CHARLES CARROLL, CEC, AAC – It would be difficult to fit all of Chef Carroll’s accomplishments in a short bio – in 1988 he was the youngest member of our team, replacing a chef who had conflicts with his job. Charles turned out to be a treasure- extremely talented and confident. After 1988 he continued to serve as Executive Chef at the Balsams Grand Resort, then on to Oak Hill Country Club in Rochester and eventually on to Executive Chef of River Oaks in Houston. He served in various capacities on 7 Olympic teams, won the ACF National Chef Professionalism award, was recognized as the ACF Educator of the Year for his time as facilitator of the Balsams Apprenticeship Program, organized “Operation HOT” through which he and a troupe of volunteers entertained and fed more than 5,000 troops in Afghanistan, authored three books, and recently finished his time as the president of The World Association of Cook’s Societies (WACS).
NEIL CONNOLLY, CEC – Crusty, talented, funny, and opinionated, Chef Connolly served as Chef for the Kennedy Family for more than 12 years. In subsequent years he gravitated to operations in Florida – including Avilia Country Club, and Doc’s Restaurant that he owned and operated. Chef Connolly was as accomplished a pastry chef, as he was a savory chef. His chocolate sculptures and dessert platters remain some of the most impressive I have ever seen. A close friend of Emeril Lagasse, this world-renowned peer referred to Connolly as his mentor. Chef Connolly passed away in 2013.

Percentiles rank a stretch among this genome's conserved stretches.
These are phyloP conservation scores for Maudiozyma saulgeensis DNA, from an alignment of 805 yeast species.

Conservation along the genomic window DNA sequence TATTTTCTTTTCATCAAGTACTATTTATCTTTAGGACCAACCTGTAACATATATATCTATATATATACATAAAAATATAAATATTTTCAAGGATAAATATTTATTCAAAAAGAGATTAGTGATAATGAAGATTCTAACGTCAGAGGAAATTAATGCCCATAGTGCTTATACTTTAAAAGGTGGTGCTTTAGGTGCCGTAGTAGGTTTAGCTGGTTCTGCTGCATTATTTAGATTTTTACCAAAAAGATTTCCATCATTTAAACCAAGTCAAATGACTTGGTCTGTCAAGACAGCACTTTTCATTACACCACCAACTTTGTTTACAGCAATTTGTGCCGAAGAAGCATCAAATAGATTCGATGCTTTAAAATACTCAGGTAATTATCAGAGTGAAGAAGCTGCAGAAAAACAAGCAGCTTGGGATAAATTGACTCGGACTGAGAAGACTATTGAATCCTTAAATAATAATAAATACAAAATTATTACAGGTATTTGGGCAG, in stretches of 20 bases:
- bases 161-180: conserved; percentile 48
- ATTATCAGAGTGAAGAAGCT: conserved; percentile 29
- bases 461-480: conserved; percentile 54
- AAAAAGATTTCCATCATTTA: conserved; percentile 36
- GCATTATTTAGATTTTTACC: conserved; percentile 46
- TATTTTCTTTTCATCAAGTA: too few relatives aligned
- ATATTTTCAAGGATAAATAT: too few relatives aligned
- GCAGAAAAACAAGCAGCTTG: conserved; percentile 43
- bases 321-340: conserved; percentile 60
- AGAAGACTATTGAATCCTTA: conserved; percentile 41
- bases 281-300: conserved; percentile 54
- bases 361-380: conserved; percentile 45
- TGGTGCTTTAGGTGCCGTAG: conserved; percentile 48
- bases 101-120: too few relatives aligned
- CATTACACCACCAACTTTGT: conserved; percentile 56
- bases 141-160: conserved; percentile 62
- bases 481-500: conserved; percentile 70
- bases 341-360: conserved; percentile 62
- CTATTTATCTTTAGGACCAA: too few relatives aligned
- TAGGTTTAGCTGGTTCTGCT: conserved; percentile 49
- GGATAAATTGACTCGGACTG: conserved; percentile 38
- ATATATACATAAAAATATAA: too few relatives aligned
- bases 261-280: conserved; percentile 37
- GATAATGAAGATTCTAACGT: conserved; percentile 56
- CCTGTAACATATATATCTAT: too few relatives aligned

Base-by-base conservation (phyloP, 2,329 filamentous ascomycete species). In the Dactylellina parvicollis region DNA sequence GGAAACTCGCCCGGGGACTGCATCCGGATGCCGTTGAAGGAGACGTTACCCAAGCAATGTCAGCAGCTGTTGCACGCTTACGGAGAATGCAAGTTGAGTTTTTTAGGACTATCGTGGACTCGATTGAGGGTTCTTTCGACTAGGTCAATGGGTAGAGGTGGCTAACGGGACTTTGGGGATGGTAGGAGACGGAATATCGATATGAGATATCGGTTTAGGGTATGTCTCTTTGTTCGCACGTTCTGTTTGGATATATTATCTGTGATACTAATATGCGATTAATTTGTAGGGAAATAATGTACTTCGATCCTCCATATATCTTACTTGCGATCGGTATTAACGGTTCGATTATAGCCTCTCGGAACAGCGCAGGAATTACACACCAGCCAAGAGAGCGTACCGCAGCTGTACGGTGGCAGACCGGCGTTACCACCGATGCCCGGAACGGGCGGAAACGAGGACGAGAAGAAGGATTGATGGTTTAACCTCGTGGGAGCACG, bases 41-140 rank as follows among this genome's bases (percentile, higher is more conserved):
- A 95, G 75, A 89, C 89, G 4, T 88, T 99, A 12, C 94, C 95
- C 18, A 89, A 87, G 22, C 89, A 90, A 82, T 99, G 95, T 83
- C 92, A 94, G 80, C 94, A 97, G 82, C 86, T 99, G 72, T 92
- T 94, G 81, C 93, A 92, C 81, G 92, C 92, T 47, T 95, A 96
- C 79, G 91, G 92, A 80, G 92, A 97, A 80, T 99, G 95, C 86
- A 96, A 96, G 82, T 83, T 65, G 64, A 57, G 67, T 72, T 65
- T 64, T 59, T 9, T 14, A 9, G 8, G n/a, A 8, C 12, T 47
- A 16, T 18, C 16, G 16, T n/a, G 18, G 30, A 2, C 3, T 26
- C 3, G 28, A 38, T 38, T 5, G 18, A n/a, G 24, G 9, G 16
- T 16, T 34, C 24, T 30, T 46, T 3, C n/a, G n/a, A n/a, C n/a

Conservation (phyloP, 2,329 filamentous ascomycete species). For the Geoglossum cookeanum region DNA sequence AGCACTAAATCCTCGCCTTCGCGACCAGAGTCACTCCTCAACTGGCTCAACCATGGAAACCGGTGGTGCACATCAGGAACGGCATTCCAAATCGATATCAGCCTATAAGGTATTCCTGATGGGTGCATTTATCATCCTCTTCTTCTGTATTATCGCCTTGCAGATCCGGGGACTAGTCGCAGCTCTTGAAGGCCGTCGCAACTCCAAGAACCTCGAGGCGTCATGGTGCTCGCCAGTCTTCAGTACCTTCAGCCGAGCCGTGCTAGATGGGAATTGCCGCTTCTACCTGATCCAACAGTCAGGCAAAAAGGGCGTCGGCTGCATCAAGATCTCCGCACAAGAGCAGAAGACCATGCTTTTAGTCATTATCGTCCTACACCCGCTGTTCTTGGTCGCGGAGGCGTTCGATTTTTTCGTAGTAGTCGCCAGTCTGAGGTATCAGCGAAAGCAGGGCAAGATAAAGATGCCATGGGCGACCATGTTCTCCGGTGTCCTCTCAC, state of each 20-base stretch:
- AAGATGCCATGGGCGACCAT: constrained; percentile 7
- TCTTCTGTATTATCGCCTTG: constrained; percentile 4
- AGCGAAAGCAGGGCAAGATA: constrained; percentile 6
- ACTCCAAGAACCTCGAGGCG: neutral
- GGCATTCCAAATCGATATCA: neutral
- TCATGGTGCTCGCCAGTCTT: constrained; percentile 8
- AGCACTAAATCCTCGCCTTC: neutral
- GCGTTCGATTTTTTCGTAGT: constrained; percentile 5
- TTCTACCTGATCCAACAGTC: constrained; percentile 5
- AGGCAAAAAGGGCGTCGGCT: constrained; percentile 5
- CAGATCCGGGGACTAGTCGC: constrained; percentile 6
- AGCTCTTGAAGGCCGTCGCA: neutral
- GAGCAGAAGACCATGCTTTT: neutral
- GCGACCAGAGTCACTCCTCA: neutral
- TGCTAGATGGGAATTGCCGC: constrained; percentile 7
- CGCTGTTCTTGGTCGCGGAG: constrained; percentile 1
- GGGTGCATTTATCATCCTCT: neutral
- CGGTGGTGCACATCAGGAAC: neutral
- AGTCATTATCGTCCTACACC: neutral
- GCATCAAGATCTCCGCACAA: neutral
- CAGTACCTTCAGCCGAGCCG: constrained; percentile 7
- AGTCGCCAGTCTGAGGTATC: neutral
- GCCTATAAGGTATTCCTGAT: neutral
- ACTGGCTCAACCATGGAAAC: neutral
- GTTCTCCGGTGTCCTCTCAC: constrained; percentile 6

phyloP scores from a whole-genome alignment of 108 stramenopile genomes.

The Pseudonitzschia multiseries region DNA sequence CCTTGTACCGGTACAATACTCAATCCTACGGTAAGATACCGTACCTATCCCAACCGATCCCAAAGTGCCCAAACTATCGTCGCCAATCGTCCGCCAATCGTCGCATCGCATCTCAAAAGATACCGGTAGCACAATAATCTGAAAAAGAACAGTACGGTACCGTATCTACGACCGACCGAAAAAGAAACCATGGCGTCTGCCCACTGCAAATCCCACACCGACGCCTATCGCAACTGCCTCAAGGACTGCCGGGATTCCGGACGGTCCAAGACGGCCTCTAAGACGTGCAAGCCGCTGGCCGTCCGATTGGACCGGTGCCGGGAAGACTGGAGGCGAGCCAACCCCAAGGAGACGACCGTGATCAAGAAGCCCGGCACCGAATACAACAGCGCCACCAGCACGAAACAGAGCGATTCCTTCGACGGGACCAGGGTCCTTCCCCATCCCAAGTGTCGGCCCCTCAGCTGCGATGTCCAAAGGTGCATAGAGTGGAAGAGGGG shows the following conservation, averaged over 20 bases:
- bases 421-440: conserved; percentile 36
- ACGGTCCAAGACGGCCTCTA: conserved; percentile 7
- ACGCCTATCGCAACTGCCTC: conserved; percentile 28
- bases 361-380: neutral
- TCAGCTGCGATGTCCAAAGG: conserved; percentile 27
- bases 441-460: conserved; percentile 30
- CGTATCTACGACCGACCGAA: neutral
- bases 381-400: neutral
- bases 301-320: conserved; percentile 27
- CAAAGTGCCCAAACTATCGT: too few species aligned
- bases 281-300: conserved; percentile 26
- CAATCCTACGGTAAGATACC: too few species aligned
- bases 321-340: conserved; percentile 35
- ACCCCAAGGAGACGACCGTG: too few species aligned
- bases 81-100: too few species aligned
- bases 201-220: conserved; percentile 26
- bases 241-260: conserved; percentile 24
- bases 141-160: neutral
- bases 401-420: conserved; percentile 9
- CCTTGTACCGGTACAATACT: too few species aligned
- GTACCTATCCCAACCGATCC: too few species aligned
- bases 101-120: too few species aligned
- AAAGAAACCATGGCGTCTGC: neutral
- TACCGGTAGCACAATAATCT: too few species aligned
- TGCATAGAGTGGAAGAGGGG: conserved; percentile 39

DANNY VARANO, CEC, AAC – Danny was a teacher’s teacher. He spent a good portion of his career as a high school culinary instructor in Connecticut. Accomplished and highly respected, Chef Varano was extraordinary with cold food presentations and one of the country’s finest salt dough sculptors. Aside from his recognitions from the ACF he was also inducted into the Order of the Golden Toque.
LARS JOHANNSON, CEPC – Lars was our teams’ YODA. As the seasoned veteran of culinary competitions and former member of the ACF National team, he was able to offer valuable critique that gave us the substance for improvement and preparation. An extraordinary Swedish trained master pastry chef, Lars went on to found and direct the International Pastry School at Johnson and Wales. When he retired, the school named their bakery outlet after Chef Johannson. I have never seen detailed pastry work that can rival his excellence at the craft.